Suppose you have
SELECT a+b AS some_sum, a-b AS some_diff FROM some_table
It would be syntactically invalid, as far as I understand it, to have
SELECT a+b AS some_sum, a-b AS some_diff, some_sum + some_diff AS something_else FROM some_table
some_diff aren’t names that yet exist in the scope of that
SELECT statement. To use
some_diff, you need an outer scope that has access to all the names created in the inner scope — so you need either
SELECT some_sum + some_diff AS something_else FROM ( SELECT a+b AS some_sum, a-b AS some_diff FROM some_table )
or, if you don’t need to attach a name to
some_sum + some_diff, you can just do
SELECT a+b AS some_sum, a-b AS some_diff FROM some_table HAVING some_sum + some_diff >= 0
(or whatever it is that you might want to do with
some_sum + some_diff)
So … are there some nightmare scenarios that would result from allowing the names ‘
some_sum’ and ‘
some_diff’ to be visible in the inner scope? Does anyone know the SQL spec well enough to understand the problem?
P.S.: Oh, I think I can answer the question a moment after asking it: the problem is that you can create a name in the inner scope that’s the same as the name of a field in the base table. That is, you can do something like
SELECT 2*a AS a, 3*a AS triple_a FROM some_table
, and that
3*a statement is ambiguous: are you referring to triple the derived
a, or triple the base
Even still, I can imagine allowing one scope to refer to a name created within that scope, but then making it a syntax error to introduce a name in a given scope that’s the same as a name in a base table. The way to resolve the ambiguity in this case would be to do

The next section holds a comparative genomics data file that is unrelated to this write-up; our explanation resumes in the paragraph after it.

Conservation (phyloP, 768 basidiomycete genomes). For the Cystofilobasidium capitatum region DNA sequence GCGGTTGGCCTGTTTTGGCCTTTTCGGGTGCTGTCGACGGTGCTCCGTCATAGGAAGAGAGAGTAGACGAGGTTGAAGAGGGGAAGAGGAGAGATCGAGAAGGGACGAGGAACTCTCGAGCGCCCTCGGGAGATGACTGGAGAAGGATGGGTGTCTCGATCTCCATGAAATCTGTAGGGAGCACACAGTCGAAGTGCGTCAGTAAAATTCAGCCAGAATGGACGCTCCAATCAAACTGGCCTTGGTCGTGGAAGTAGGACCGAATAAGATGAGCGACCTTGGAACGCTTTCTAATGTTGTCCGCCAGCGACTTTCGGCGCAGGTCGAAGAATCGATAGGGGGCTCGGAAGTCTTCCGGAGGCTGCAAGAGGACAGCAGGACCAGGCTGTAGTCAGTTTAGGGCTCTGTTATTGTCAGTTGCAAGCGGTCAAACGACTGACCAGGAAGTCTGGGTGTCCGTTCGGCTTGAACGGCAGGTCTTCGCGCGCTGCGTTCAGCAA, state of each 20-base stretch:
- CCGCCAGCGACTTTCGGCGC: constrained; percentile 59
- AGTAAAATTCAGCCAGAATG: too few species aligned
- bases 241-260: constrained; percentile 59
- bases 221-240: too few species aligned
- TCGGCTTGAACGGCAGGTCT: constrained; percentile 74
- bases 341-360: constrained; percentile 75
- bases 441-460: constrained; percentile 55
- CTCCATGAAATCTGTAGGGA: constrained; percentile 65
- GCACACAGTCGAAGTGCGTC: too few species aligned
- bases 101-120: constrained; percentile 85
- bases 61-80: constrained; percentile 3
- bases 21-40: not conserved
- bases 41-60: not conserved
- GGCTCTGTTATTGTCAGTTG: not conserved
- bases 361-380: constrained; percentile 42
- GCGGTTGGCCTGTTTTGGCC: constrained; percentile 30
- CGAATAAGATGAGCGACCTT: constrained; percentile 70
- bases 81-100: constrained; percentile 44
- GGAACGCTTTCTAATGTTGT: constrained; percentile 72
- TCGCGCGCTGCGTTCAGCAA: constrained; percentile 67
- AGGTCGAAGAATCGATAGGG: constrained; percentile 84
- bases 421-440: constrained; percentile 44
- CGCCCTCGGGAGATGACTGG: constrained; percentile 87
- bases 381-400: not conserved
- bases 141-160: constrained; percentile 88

SELECT 2*a AS double_a, 3*(double_a) AS sextuple_a FROM some_table
I wonder if a Sufficiently Smart Compiler (“a classic argument often pulled out in a LanguagePissingMatch”) could find all ambiguous uses of names, or whether there’s some logical reason why it just couldn’t.
Then again, forbidding the creation of a name in a given scope that is the same as the name of a name in an inner scope or base table would make a lot of common usage impossible. I routinely do
SELECT one_thing, sum(something) something_else FROM some_table GROUP BY one_thing
I.e., I’m reusing
something_else in this scope, even though it also exists in the base table. If I had to constantly use new names for derived fields, just because the derived fields might be referred to in the outer scope, I think I’d find that annoying.
Then, of course, there’s the ever-available argument that it’s just simpler to implement a compiler which imposes certain mild aesthetic constraints on its users.